Fewer teams are on bye in Week 8 than last, meaning the player pool is deeper for this week. That still doesn’t mean there aren’t those who should probably be left on your bench this week. Here are a few names I am not that crazy about in Week 8.
Dwayne Bowe, WR, Kansas City vs. Oakland
As bad as Matt Cassel has been this season, there’s no guarantee new starter Brady Quinn will fare any better. Quinn threw for just 180 yards and two interceptions in his first start in Week 6 against Tampa Bay, but he will get another shot this Sunday at home against Oakland. Coming off of the bye week, the Chiefs decided to stick with Quinn rather than going back to Cassel. As of right now, the safest fantasy bet in KC is probably Jamaal Charles. After that it’s play-at-your-own-risk when it comes to the Chiefs and that includes Bowe, their No. 1 wide receiver. Bowe’s numbers weren’t spectacular with Cassel under center, but two weeks ago with Quinn pulling the trigger he had just three catches (on nine targets) for only 25 yards. Prior to that game, Bowe was averaging 13.6 yards per reception. Bowe is more of a vertical threat than a possession-type of receiver, and Quinn’s 4.7 ypc average, which is what he produced against Tampa Bay, does not bode well for the wideout’s fantasy outlook.
Brian Hartline, WR, Miami at New York Jets
It was only about a month ago when Hartline was one of football’s best early surprises after his 12-catch, 253-yard performance against Arizona. In his two games since, he’s caught a total of four passes and all of those came in Week 5 against Cincinnati. Whether it’s defenses paying more attention to him or the ups and downs that come with relying on a rookie quarterback (Ryan Tannehill), Hartline’s production has plummeted. He didn’t catch a single pass in Miami’s last game against St. Louis, and this week faces a Jets’ defense that’s allowing the fewest fantasy points to opposing wide receivers. This includes a Week 3 game against the Jets in which Hartline had one catch for 41 yards. Darrelle Revis may not be playing, but the Jets’ secondary hasn’t missed a beat, which is why it may be in your team's best interests to see that Hartline "misses" this Sunday's game.
Trent Richardson, RB, Cleveland vs. San Diego
On paper, the conditions seemed right for Richardson to have his first breakout game as a rookie last week against Indianapolis. Or at least that’s what I thought. After all, he was getting his shot at a Colts’ defense that had been gashed by the Jets, particularly Shonn Greene, the week prior. Instead of a breakout, however, what everyone saw was pretty much a breakdown, as Richardson’s rib injury was worse than he let on and he was held to a measly eight yards rushing on as many carries. It got so bad that Richardson ended up getting benched for the second half as Montario Hardesty (7 att., 28 yds.) took over and finished the game. The coaching staff is concerned about Richardson’s ribs, so there’s a chance he may not even see the field this Sunday. Plus considering San Diego is allowing the fewest rushing yards per game in the league, this is shaping up to be a good week to leave the rookie on your bench.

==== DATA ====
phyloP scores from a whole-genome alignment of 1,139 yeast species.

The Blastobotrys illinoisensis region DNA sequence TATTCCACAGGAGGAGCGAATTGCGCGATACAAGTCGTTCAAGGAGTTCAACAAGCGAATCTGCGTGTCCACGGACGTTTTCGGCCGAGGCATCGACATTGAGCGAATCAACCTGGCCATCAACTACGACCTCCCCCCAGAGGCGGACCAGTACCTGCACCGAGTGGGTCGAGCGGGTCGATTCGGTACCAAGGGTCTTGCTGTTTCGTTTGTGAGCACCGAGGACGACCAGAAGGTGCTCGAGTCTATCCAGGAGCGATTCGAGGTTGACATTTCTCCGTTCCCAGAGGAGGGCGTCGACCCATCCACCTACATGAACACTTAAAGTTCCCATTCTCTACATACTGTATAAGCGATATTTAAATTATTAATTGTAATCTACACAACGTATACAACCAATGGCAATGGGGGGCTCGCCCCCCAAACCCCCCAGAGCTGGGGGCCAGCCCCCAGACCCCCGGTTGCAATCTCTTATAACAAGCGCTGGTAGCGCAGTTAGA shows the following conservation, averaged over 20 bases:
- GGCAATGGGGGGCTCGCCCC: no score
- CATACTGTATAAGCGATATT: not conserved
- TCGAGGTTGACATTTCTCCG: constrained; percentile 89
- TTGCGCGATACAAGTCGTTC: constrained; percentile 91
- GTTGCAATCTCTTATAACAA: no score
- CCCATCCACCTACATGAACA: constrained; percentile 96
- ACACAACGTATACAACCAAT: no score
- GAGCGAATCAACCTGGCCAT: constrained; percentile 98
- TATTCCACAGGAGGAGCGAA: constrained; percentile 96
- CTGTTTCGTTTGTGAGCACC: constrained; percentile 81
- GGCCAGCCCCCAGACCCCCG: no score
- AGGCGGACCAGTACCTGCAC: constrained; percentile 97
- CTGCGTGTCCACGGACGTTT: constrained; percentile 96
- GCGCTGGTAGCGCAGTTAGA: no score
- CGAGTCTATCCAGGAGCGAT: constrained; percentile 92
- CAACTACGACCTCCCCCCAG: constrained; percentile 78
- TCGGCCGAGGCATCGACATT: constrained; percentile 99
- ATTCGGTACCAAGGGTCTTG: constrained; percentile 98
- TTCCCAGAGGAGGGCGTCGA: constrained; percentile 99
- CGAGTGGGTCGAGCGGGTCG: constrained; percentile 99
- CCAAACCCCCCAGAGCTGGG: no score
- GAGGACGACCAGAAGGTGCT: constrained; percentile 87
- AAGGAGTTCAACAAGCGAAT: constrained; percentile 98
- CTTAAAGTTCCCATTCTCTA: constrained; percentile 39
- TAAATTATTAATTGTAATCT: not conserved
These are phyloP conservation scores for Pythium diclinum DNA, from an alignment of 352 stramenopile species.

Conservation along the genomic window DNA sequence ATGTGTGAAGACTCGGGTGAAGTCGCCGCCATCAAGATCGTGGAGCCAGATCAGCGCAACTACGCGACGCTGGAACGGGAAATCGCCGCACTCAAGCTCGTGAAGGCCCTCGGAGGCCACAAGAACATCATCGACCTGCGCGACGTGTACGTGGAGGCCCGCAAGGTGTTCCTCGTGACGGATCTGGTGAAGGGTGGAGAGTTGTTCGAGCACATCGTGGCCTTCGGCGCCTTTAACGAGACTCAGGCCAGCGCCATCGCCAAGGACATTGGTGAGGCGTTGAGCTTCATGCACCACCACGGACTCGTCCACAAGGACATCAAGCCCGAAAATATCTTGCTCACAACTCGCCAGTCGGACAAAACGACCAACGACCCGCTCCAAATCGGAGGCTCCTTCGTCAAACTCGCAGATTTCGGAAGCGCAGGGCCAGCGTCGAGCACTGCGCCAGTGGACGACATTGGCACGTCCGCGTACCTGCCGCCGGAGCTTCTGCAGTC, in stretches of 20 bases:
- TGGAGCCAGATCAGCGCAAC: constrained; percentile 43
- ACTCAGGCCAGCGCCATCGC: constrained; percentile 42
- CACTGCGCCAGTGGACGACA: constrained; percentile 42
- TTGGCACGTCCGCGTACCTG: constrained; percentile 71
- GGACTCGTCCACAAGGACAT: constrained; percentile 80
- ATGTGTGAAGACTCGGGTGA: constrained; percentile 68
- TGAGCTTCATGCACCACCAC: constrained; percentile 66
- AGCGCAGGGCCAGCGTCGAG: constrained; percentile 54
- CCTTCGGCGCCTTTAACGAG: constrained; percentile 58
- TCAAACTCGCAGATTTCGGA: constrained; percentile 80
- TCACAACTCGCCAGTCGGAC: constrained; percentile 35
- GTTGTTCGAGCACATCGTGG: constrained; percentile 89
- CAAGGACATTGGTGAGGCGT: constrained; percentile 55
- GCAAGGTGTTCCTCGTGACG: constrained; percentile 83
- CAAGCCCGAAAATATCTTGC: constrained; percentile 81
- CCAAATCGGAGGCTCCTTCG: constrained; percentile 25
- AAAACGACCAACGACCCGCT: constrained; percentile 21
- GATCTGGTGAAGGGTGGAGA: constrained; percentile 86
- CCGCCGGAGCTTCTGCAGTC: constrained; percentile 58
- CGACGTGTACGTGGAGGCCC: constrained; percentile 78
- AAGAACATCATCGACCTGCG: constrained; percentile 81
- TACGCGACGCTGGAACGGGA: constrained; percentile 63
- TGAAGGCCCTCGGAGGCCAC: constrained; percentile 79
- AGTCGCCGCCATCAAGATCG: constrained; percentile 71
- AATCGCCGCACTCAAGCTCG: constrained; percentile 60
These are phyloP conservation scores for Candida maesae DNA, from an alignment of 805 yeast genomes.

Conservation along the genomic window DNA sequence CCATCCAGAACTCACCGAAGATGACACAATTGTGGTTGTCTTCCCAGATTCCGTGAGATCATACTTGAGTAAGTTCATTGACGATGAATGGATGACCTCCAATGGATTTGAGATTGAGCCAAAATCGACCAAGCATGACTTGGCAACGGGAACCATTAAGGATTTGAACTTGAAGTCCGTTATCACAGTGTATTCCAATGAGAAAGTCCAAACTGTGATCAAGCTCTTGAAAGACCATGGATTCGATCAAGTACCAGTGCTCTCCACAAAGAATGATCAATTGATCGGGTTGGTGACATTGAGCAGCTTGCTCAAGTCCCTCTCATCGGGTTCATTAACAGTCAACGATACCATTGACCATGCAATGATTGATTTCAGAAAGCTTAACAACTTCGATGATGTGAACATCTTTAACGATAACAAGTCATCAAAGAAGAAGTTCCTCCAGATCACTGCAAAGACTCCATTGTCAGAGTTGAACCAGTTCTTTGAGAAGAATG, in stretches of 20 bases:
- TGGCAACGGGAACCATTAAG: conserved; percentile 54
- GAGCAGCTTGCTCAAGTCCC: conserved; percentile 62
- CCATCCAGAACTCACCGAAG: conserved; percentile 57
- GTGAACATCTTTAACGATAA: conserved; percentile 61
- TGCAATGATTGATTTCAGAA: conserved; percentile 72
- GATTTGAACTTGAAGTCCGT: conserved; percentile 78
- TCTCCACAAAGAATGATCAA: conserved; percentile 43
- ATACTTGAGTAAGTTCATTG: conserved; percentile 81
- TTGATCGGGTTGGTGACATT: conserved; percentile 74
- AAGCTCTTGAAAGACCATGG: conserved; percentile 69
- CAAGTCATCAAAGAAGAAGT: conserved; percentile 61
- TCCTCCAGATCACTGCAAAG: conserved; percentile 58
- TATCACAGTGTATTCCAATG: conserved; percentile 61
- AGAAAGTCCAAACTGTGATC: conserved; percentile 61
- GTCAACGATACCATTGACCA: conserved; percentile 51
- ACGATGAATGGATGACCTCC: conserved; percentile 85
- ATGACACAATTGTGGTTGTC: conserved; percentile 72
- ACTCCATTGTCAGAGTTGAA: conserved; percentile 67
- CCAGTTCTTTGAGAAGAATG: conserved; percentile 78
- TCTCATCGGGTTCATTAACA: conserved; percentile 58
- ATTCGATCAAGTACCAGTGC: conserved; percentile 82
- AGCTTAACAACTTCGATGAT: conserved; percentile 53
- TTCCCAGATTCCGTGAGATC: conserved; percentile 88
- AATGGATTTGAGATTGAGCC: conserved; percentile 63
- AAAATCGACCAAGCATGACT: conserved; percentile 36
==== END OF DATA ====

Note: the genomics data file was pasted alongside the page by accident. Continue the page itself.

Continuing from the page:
Dallas, DST, vs. New York Giants
The Cowboys are fourth overall in total defense, third in pass defense, 15th against the run, and 14th in points allowed. Statistically, there are no glaring weaknesses on this defense. Unfortunately, Dallas’ on-field performance has not translated into fantasy success. The Cowboys’ DST is currently tied for 26th in fantasy scoring, behind the likes of Tennessee and Buffalo, who are currently 30th and 31st in total defense. Why is this? It’s mainly because the Cowboys have only generated 12 sacks, six turnovers (2 INTs, 4 fumble recoveries), and have yet to score a defensive or special teams touchdown. In some leagues, yards allowed and three and outs and other categories count too, but in standard leagues a DST’s value really comes down to sacks, turnovers and touchdowns. As good as the Cowboys’ defense has played on the field, the unit simply isn’t scoring enough to merit fantasy consideration right now.
— By Mark Ross, published on Oct. 25, 2012